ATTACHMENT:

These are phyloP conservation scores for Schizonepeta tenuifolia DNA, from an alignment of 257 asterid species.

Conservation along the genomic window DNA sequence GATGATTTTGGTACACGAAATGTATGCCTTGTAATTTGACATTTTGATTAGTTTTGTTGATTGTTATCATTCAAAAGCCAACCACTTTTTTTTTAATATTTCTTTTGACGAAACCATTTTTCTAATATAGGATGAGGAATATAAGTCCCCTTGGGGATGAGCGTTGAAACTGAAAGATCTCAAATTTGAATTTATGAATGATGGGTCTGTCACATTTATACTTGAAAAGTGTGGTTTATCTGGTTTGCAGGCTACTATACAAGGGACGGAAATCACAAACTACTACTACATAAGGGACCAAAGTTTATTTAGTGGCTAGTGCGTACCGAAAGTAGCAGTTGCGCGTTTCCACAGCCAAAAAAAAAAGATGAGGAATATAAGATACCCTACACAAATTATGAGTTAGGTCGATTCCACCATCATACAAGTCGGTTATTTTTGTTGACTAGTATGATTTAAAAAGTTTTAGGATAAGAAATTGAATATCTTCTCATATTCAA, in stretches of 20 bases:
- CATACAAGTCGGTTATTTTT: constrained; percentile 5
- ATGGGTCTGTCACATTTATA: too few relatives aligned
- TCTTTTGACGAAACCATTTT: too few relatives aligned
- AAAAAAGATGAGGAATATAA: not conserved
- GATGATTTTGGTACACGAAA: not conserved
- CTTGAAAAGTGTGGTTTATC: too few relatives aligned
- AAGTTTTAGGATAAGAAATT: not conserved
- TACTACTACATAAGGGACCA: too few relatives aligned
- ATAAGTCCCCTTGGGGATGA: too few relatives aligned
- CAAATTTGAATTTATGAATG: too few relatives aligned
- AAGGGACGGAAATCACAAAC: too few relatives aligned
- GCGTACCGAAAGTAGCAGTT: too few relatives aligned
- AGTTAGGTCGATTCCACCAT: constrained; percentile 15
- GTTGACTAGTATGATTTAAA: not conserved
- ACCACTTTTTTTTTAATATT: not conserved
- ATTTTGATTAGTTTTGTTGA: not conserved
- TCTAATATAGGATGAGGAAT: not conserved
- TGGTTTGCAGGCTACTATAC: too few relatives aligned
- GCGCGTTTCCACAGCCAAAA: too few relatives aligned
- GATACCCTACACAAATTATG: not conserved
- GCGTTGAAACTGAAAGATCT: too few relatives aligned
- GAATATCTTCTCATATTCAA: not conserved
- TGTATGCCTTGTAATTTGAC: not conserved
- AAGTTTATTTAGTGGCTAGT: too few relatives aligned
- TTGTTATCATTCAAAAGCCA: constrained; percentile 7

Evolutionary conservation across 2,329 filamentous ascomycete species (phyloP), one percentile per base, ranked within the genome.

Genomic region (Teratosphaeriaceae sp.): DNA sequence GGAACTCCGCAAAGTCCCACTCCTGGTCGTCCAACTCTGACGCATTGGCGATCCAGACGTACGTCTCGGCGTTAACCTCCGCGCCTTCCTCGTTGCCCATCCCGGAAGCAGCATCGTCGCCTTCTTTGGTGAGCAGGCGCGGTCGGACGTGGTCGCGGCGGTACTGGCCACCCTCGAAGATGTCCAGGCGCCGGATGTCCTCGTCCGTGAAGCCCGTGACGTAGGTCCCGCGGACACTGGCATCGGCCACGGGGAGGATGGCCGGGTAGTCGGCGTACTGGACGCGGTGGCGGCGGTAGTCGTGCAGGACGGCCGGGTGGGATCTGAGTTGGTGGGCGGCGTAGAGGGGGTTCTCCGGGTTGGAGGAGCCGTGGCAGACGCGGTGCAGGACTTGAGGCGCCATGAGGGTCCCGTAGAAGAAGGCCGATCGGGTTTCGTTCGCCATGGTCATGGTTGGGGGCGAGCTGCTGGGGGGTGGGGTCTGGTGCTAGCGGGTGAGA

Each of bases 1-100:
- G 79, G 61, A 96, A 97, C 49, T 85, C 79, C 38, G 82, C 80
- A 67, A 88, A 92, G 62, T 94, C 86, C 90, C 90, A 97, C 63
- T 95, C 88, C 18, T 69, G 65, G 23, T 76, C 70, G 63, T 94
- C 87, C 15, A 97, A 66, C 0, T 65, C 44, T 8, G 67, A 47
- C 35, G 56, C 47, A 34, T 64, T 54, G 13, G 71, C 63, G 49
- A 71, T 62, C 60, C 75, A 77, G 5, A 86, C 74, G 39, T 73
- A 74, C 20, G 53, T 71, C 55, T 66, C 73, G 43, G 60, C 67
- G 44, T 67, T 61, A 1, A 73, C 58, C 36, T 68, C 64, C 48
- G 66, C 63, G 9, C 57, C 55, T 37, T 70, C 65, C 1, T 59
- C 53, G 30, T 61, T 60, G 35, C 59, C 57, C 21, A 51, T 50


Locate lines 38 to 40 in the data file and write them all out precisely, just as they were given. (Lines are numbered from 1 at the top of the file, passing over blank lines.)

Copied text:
- G 44, T 67, T 61, A 1, A 73, C 58, C 36, T 68, C 64, C 48
- G 66, C 63, G 9, C 57, C 55, T 37, T 70, C 65, C 1, T 59
- C 53, G 30, T 61, T 60, G 35, C 59, C 57, C 21, A 51, T 50